The Australian woman whose enormous talent saw her conquer the opera houses of the world showed her talent early but she had many obstacles to overcome along the way.
Born Helen Porter Mitchell on May 19, 1861 at the family home Doonside in Burnley Street, Richmond, Nellie, as her family called her, was the eldest daughter of David and Isabella (Dow) Mitchell.
Nellie recalled her life at home saying she always hummed which was as natural to her as breathing. Her mother asked her to stop.
“But I am glad, today, that I did not follow her advice, for that humming was a vocal exercise which stood me in good stead in later years.” (1)
Nellie’s love of music shone early and when she was only six, she took part in a concert held in a Richmond hall to raise funds for the local school. Because she was so young, the organizers stood her on a chair so the audience could see her perform Comin’ thro the Rye and Shells of the Ocean. Afterwards she asked one of her school friends what they thought of her singing:
“Nellie Mitchell, I saw your drawers!” (2)
Nellie first press review came several years later when she sang at a concert held on December 6, 1869. It was organized by the local Presbyterian Church to celebrate the opening of the Richmond Town Hall.
The Australian newspaper published an account of the concert in its edition of Saturday, December 11, 1869:
A grand Vocal and Instrumental Opening Concert in aid of the building of the Richmond Presbyterian Church
“… Little Miss Mitchell, a young lady of the precocious age of ten [sic] years, who, not content with singing in really first-rate style ‘Can’t you dance the Polka’, but also accompanied herself on the piano, was, we thought, the ‘gem’ of the evening, and richly deserved the spontaneous encore she received, and responded by singing ‘Comin’ thro the Rye’. In this Scotch air she again took the large audience by surprise to hear such sweet notes coming from comparatively such a mere child …
An interval now took place, of which Mr David Mitchell took the opportunity to request the audience that they should not ask for any more encores, or else, from the length of the programme, they would not get through the various songs that night … this had no effect, the audience enjoying the music thoroughly … and nearly every song in the programme was encored. The incomparable Miss Mitchell gave another treat in singing `Barney O’Hea’ well, and quite outshone her former efforts by her first rate command of the instrument, with which she under pressure, had to respond, did even better than before. She is, indeed, a musical prodigy, and will make a crowded house whenever she is announced again …” (The Australian, Saturday December 11, 1869) (3)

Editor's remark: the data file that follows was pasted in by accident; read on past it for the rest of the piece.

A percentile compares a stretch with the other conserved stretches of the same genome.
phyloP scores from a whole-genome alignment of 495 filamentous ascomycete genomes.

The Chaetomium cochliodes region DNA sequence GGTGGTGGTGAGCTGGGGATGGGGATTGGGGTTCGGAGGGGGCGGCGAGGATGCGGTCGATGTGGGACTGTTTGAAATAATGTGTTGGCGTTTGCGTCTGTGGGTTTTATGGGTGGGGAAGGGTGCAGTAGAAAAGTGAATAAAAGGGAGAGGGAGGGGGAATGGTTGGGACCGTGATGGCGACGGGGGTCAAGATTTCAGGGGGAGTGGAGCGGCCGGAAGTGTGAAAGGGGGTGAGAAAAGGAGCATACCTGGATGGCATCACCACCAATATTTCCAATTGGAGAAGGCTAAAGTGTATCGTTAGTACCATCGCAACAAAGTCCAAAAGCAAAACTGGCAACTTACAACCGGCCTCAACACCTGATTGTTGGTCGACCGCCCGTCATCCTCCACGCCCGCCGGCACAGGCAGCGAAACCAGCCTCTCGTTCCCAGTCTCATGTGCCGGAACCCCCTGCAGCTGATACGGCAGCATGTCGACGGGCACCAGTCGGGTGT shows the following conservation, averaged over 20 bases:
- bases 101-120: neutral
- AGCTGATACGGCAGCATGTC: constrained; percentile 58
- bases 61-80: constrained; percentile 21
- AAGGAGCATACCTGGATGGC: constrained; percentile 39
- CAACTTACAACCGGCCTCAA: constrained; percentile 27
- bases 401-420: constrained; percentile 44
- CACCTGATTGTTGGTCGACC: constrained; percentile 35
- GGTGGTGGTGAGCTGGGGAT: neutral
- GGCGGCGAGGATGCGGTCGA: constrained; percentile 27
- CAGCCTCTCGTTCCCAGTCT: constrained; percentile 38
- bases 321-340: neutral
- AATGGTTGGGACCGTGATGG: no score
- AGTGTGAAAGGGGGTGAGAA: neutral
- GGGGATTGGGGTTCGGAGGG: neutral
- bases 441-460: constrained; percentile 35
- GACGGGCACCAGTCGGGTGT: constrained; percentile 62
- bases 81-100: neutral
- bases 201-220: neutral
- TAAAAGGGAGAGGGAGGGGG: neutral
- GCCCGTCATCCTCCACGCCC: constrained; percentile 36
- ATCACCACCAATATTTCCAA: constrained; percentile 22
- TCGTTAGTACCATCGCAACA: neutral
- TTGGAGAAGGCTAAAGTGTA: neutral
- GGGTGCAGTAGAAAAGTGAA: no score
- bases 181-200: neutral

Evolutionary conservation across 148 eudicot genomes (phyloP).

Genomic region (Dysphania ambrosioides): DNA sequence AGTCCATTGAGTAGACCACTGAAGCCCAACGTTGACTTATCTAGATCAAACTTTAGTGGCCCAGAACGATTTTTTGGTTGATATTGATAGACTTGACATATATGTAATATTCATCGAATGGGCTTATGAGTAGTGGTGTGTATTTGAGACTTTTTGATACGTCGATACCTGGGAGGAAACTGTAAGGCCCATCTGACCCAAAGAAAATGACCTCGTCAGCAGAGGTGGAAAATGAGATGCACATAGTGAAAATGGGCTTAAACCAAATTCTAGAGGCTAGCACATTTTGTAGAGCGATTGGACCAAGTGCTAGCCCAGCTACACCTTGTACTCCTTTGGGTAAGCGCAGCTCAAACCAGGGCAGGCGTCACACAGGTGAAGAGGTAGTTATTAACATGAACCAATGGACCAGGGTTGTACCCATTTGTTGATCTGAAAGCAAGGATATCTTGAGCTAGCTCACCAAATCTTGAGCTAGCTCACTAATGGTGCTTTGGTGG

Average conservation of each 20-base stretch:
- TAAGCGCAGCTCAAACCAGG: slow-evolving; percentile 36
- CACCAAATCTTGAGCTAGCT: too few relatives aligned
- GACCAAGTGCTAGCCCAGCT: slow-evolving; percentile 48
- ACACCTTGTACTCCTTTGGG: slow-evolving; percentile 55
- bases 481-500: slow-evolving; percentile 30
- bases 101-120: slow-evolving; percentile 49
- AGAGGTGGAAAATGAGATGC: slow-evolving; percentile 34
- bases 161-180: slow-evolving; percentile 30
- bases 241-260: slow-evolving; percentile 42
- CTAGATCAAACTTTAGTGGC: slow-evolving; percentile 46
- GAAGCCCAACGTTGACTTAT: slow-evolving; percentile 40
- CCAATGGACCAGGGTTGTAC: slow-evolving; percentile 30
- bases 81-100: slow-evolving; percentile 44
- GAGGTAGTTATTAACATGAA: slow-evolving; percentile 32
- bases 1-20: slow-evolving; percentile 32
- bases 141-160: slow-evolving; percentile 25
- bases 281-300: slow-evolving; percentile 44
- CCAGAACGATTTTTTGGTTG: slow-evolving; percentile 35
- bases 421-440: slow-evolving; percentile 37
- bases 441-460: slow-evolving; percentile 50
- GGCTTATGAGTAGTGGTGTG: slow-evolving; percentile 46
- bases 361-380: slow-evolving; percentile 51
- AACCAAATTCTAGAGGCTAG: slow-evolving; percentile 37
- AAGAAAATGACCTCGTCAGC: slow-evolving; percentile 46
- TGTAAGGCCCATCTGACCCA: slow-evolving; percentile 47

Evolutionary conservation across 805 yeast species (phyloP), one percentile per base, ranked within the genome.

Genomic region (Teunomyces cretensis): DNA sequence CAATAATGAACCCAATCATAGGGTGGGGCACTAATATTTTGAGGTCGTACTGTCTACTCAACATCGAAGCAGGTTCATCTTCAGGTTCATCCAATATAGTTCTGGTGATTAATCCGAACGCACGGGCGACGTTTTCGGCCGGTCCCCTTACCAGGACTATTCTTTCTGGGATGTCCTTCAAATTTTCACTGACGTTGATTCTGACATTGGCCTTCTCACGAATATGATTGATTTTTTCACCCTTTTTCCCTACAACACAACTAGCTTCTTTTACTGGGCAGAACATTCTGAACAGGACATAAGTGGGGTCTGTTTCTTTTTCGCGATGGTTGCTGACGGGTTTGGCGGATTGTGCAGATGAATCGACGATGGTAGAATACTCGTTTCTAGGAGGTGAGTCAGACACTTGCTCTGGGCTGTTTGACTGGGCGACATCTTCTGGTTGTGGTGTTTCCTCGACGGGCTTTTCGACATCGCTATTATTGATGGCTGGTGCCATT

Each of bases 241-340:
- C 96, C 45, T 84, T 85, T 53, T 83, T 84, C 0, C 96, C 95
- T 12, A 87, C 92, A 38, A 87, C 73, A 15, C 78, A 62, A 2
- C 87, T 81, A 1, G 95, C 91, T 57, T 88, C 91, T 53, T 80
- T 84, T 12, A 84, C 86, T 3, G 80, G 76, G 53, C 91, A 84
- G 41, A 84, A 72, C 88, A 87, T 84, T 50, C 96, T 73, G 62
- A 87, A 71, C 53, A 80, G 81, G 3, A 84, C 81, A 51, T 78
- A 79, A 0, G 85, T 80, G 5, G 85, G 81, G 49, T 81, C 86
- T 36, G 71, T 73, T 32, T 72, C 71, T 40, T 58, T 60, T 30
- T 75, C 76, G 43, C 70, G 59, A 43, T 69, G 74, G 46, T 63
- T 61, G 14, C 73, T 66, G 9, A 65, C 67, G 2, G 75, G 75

While Nellie showed she could sing, she also had to have an education. Her first introduction to learning came from her mother’s sisters who instilled in all the Mitchell children a love of music, something shared by both her father and mother. Nellie already has a precocious talent for the piano and singing; had near perfect pitch and a remarkable memory. Nellie wrote: Of my schooldays I do not wish to write at length. They were much as other girls’ schooldays, though perhaps some of them may have been more Spartan than nowadays. (4) However, throughout the years, she acknowledged her school days laid the foundations of her future success.
“My willfulness and aggravating contrariness on all occasions eventually led to my being sent to a boarding school, where it was hoped some sense of docility might enter into my rebellious head. But it was no use: it seemed impossible to teach me anything except music. I was always at the bottom of the class, and generally in disgrace. From the balcony of the school I could see the turret of Doonside, and my father, who rode past each day, considered it wisest not to acknowledge in any way so fractious a pupil. This was perhaps, the bitterest experience of my younger years. To be in sight of my home and unable to go there – to see my father and not be noticed by him, so filled me with sorrow that I was constantly in floods of tears. During this time of banishment the most marked kindness from those in charge of the school failed to bring me any comfort, and when I was allowed to return home my delight was unbounded. My later and principal school days were spent at the Presbyterian Ladies’ College, Melbourne, an institution regarded as unapproachable in the colonies, but to the records of which I failed to add any lustre. In fact, I believe I was generally regarded as the very worst pupil in the college. During the hour and half allowed for lunch, it was my daily custom to ignore the necessity of a midday meal and devote the time to practicing on the organ in the Scots Church, of which my people have always been regular supporters. This going without food from breakfast until dinner so affected my health that I was threatened with consumption, and my organ practices were summarily ended.” (5)